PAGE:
Saturday, February 27, 2010

Catholic bloggers agree...

Bush Administration lackey Mark Thiessen miscalculated when he decided to defend the use of torture in the "War on Terror" using the Catechism of the Catholic Church. The Catholic blogosphere is deeply polarized and heavily politicized, but there are limits to how much manipulation it will accept, and Thiessen is finding that out now. Read my post at dotCommonweal for the details.

Friday, February 26, 2010

What do you like best about Senator Jim Bunning (R-KY)?

Oh, sure, you admire him now for his heroic filibuster preventing the senate from passing an emergency 30-day extension of unemployment benefits. (Senator Bunning objects because the extension isn't paid for.) But there is so much else to love about this guy. And I'm not even talking about his baseball-hall-of-famer status.

First, here's a scene from the Senate floor:
As the fight drew to a close, Mr. Bunning complained he had been ambushed by the Democrats and was forced to miss the Kentucky-South Carolina basketball game. He said Democrats caused their own problems by dropping the program extensions from an earlier bipartisan jobs measure.
Like something out of Frank Capra, isn't it?

But there's so much more to admire. This guy might have the most entertaining Wikipedia entry of any active politician. You can skip on down to the section about his 2004 campaign for the best parts, like:
During his reelection bid, controversy erupted when Bunning described [his Italian-American opponent] Mongiardo as looking "like one of Saddam Hussein's sons."
That's just ONE of the many astonishing details of the campaign he somehow managed to win. (I recommend reading this Salon article for more.) So what has he done with his second six years in the Senate?
In January 2009, Bunning missed more than a week of the start of Congress in January 2009. Bunning said by phone that he was fulfilling "a family commitment six months ago to do certain things, and I'm doing them." Asked whether he would say where he was, Bunning replied: "No, I'd rather not."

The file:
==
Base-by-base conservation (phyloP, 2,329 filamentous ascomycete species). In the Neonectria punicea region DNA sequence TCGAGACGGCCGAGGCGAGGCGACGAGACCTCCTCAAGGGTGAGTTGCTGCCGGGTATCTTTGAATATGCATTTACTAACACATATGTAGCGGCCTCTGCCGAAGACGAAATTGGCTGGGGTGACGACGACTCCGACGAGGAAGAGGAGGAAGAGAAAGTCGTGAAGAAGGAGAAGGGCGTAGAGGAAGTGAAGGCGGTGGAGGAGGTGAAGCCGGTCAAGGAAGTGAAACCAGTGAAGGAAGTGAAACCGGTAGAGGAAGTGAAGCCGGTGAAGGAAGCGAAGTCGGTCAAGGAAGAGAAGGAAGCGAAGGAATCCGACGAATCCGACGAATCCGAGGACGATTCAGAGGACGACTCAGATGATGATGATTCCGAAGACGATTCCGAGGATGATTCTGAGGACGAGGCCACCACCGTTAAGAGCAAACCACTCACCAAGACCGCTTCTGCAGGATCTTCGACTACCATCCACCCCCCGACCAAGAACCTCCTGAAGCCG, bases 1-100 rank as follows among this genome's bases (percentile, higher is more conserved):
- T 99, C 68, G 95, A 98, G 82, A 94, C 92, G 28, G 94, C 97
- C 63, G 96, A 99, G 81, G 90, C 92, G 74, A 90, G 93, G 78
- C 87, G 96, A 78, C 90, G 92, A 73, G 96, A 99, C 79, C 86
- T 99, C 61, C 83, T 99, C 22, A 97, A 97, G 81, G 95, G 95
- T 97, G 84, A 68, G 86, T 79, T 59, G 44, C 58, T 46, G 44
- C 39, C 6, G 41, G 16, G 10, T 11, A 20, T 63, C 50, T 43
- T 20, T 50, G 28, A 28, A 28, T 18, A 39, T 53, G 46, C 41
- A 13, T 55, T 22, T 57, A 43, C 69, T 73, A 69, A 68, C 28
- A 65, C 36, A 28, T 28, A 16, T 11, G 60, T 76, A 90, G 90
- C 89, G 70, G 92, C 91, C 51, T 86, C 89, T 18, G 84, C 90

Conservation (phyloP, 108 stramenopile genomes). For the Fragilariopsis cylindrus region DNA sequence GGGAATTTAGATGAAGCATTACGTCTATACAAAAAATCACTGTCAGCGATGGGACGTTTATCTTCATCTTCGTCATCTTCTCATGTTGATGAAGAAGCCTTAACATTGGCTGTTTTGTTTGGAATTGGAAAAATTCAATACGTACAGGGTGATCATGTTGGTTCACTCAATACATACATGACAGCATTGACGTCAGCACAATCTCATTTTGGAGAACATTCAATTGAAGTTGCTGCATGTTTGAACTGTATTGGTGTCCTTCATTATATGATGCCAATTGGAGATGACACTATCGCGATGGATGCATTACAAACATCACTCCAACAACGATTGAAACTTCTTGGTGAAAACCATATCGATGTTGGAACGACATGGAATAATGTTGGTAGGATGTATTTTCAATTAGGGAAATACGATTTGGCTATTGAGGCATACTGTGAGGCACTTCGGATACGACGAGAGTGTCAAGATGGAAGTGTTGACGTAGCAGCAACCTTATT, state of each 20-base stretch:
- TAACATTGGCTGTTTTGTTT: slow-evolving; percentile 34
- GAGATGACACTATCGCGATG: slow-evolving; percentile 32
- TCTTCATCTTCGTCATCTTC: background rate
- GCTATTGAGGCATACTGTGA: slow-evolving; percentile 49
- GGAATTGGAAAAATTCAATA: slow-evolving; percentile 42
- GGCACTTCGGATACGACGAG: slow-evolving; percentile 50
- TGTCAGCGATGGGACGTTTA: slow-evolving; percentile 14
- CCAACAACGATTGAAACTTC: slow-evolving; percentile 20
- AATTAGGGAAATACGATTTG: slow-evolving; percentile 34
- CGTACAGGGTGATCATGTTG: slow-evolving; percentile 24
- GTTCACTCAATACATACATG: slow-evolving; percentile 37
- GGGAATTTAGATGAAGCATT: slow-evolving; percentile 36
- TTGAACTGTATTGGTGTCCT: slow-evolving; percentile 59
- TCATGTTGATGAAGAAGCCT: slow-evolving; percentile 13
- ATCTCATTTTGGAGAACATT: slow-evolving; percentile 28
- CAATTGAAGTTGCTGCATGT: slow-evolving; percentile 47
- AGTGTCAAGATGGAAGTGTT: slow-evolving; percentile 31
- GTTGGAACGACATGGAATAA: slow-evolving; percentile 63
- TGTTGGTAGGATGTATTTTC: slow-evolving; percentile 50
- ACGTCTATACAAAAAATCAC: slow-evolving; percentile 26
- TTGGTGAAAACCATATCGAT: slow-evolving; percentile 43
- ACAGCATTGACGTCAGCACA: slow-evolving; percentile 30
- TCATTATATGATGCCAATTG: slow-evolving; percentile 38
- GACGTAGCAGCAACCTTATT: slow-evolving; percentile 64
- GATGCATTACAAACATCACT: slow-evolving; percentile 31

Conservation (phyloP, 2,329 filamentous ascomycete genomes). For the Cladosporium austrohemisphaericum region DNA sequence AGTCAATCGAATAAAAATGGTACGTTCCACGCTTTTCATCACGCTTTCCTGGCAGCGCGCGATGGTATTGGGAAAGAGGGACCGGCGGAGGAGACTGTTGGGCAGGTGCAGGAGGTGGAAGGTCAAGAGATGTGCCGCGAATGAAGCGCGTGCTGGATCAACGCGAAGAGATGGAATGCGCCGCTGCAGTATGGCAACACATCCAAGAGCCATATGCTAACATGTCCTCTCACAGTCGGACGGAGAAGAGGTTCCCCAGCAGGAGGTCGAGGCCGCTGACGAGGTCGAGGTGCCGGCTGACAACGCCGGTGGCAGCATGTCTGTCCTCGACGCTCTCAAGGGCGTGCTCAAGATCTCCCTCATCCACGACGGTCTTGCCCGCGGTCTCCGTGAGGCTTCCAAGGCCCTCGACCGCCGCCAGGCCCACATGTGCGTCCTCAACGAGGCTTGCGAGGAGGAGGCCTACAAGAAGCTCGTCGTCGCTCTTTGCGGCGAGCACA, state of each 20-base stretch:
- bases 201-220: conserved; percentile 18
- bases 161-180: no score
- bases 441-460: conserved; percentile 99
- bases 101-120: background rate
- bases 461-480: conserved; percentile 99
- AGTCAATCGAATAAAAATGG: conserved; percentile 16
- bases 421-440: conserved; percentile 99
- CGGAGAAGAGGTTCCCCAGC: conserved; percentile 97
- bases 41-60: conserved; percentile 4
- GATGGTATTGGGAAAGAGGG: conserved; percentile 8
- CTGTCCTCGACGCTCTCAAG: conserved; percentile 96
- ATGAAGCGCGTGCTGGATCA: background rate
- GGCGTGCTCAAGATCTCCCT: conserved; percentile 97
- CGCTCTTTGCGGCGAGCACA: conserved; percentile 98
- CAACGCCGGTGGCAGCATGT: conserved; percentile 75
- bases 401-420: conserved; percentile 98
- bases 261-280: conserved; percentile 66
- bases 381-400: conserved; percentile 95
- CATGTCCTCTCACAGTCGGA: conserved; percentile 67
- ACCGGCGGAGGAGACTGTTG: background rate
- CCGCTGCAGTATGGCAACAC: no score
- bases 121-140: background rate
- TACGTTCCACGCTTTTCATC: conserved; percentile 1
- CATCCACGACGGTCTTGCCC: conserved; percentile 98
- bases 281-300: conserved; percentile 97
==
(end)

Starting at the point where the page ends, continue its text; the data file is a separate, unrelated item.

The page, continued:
In December he missed 21 votes, including (obviously) the health-care-reform vote on Christmas Eve. Even Robert Byrd showed up more often.

And top this, political satirists:
In February 2009, at the Hardin County Republican Party's Lincoln Day Dinner, while discussing conservative judges, Bunning predicted that Supreme Court Justice Ruth Bader Ginsburg would likely be dead from pancreatic cancer within nine months. Bunning later apologized if he had offended Ginsburg with his remarks and offered his thoughts and prayers to Ginsburg; his press release misspelled the Justice's last name twice.
Be sure you read to the bottom, where you'll discover that the Jim Bunning Foundation "has given less than 25 percent of its proceeds to charity." I can't even find out what charity it's supposed to be raising money for! Not that it matters!

I spent most of yesterday watching/listening to the "health-care summit." That was discouraging enough. Reading this settles it, for me. Here's my idea: we clear out the entire Senate and fill it back up with members of the U.S. Olympic team. Who's with me?

Saturday, February 20, 2010

Through mem'ry's haze

I lived in New Haven the summer after my junior year at Yale -- a baby step toward living on my own for real when college was through. I had long thought it might be fun to be a campus tour guide, but during the academic year the competition for the job was too intense, and the time commitment too burdensome, for me to bother. The summertime tour-guide gig was much more my speed, and so when I knew I would be in town I decided to try out for a position. To help me prepare, I got a copy of the tour-guide "script," and I was, quite honestly, appalled. This was 2002. The script I got was from about 1990. It hadn't been updated since it was first typed, except for a few notes in the margins. That explained why I was always hearing tour guides claim that, because Connecticut Hall had a computer cluster in the basement, it wasn't necessary for students to have their own computers. (This despite the fact that everyone I knew had his or her own computer.) A lot of other things had changed, on campus and in the world, in the last decade or so, and few of them were documented in the "official" guide. The "Women's Table," for example, hadn't even been installed when the script was written. No wonder guides who stopped there always told stories about the Vietnam War Memorial instead.